Now, Animaniacs 2020 still had some really great moments, like that entirely silent short consisting of security cam footage where the Warner fights a vampire as Ralph sleeps on the job, or the creepy story about a hunter that hunts Animaniacs characters (which had cameos by all the chars I missed), or the Oliver! parody, but overall it just felt like it missed the point of what the show was supposed to be about. 

Which brings us to Tiny Toons Looniversity. 


Tiny Toons Looniversity (TV Series 2023– ) - IMDb

Unlike Animaniacs 2020, this isn’t a continuation, but a total re-imagining of the characters and setting. Still about a group of young toons who are learning the ins and out of cartooning at a school where the classic Looney Tunes characters teach and mentor them, this series leans much more heavily on the “schooling” side of things. Acme Looniversity, which was presented more as a high school in the original, is re-imagined as a college, and the format has moved from skits and short cartoons to a slightly more grounded cartoon sitcom about campus life… well, as grounded as it can get when you have subjects like “Anvils 101” and “Advanced Wild Takes.” You might say that where the original Tiny Toon Adventures was a spiritual successor to the original 1940s-1950s Looney Tunes shorts, Tiny Toons Looniversity owes more to The Looney Tunes Show from 2011… you know, the cartoon sitcom with Bugs and Daffy as roommates in a suburban setting. 

Of course, certain fans were livid at the changes, like RAAAAAH HOW DARE THEY MAKE BABS AND BUSTER SIBLINGS WHY ARE THEY DOING THIS DIFFERENTLY WHAT IS THIS SITCOM CRAP MY CHILDHOOD MY CHILDHOOD MY CHILDHOOOOOOOOOOOOOOD!!!!!!  …but honestly? I kinda think the fact that this show decided to do its own thing instead of trying to imitate what came before was the right way to go. Where the Animaniacs revival suffered a little from the new showrunners trying to imitate the classic without quite getting what made the classic work, the new Tiny Toons is unashamed about being a new and different take, and as such frees itself up to develop its own identity while paying homage to what came before. I do think the show could stand to embrace the extended cast a LITTLE more … so many of the classic Tiny Toons characters are just background characters and bit players while the majority of the focus is firmly on the main five characters (Buster, Babs, Hamton, Plucky and Sweetie), but in this case at least the other characters are THERE, and get the occasional joke or storyline.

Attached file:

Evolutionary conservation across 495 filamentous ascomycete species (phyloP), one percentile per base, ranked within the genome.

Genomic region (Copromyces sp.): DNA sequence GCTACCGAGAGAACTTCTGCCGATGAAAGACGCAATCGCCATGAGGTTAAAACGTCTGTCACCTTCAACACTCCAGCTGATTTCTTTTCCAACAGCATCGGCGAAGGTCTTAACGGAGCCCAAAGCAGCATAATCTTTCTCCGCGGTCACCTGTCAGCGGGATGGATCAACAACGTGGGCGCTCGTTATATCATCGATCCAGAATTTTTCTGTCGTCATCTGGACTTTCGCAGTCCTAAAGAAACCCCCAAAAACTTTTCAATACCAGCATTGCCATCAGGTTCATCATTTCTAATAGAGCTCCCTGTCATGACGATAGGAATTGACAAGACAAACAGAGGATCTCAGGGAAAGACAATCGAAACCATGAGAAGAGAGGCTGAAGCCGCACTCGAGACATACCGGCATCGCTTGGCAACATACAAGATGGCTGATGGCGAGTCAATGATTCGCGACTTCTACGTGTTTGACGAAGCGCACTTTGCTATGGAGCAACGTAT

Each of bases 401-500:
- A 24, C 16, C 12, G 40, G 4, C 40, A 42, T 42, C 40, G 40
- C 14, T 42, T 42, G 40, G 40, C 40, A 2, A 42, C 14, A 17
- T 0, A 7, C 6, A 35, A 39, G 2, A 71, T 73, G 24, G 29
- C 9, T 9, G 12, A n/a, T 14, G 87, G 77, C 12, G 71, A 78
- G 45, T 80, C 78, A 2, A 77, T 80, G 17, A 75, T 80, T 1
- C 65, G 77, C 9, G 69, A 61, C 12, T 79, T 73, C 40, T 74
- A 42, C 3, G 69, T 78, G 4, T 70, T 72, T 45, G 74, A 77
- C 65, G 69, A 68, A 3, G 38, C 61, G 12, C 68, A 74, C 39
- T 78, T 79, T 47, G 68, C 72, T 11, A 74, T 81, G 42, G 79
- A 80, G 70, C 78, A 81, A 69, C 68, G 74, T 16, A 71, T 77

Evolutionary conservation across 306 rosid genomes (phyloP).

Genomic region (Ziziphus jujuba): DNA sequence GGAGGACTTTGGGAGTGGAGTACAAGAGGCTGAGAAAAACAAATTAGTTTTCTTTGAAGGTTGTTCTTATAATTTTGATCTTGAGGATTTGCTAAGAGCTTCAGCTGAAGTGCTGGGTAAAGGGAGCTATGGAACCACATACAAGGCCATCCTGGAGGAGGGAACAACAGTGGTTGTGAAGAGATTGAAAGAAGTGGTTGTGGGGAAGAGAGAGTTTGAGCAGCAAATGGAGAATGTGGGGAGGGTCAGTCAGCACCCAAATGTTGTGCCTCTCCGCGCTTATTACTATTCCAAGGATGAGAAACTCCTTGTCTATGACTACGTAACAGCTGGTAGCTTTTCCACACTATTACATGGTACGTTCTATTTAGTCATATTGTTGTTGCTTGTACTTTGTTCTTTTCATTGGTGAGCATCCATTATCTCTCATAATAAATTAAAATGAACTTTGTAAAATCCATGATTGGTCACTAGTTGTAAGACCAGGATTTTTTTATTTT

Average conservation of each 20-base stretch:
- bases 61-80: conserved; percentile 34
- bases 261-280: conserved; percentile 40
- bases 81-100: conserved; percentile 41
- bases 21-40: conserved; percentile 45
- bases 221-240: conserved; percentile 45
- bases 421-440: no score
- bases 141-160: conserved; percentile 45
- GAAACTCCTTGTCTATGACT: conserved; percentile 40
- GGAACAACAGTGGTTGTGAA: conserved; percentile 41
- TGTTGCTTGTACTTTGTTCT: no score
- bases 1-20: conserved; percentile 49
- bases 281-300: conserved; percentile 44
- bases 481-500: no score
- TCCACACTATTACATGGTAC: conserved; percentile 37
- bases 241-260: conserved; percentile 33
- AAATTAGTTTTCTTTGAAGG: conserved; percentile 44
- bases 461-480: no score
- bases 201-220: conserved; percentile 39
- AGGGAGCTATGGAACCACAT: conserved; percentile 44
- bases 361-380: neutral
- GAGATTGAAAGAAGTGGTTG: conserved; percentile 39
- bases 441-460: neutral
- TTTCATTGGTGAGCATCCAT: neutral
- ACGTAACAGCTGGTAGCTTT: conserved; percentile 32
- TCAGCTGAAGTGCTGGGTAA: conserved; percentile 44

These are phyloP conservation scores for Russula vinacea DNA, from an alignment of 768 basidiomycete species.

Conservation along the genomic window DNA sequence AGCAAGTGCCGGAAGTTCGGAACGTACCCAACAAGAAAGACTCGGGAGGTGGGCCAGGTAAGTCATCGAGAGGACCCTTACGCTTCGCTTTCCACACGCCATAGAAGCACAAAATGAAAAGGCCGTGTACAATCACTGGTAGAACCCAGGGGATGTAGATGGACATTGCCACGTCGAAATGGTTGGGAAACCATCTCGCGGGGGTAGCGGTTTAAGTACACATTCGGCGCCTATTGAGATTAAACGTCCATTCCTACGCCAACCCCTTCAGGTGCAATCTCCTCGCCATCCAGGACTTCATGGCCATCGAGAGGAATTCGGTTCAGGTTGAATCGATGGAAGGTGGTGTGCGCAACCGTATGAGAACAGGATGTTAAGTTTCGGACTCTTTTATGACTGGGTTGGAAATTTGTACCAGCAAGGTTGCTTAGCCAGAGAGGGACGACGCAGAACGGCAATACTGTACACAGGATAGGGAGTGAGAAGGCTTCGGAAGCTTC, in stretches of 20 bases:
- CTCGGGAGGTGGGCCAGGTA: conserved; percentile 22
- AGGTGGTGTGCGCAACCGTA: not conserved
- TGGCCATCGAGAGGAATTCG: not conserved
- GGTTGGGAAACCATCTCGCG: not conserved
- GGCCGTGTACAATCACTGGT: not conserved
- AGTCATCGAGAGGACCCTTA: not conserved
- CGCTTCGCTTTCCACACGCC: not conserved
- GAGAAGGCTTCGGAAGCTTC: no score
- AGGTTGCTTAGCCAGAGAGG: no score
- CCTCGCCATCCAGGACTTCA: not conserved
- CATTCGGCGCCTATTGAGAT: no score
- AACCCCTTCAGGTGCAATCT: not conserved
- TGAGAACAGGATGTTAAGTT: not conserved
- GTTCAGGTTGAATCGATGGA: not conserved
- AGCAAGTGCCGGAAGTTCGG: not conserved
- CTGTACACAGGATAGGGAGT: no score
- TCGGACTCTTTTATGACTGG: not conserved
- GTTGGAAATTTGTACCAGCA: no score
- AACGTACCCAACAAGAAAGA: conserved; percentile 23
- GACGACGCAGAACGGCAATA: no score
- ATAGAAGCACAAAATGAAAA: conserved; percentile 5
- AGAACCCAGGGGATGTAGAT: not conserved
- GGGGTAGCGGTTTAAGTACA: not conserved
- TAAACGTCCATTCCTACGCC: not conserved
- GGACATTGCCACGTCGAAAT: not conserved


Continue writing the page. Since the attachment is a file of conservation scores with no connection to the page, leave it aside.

Also… it’s genuinely refreshing at this point to see that the mean-spirited nature of the Animaniacs revival is nowhere to be seen here. In fact, this series is notably kinder and gentler than even the original Tiny Toon Adventures. There’s still lots of slapstick, anvils, explosions and old-fashioned chases, but it’s delivered with enthusiasm rather than cynicism.  It doesn’t deliver the big belly laughs, but I giggled a lot more here than I did at the Animaniacs’s constant annoyance with the world. Some will grumble at how it’s not as “edgy” as it should have been, but there’s something to be said for positivity in comedy too. It doesn’t have to be saccharine to be heartfelt, and it doesn’t have to be mean to be funny. Like the Muppets or the Fraggles at their best, the Tiny Toons have worked out how to deliver clever and often subversive comedy without kicking people who are down. It’s commendable.

As you can see, overall I think Looniversity works better as a series, and I think that is mostly down to how the showrunners wisely decided not to try and unsuccessfully copy what had gone before but instead made an effort to put their own spin on things. Though it’s still early in the series’ run, so… I suppose we’ll see which of the two revivals ages better!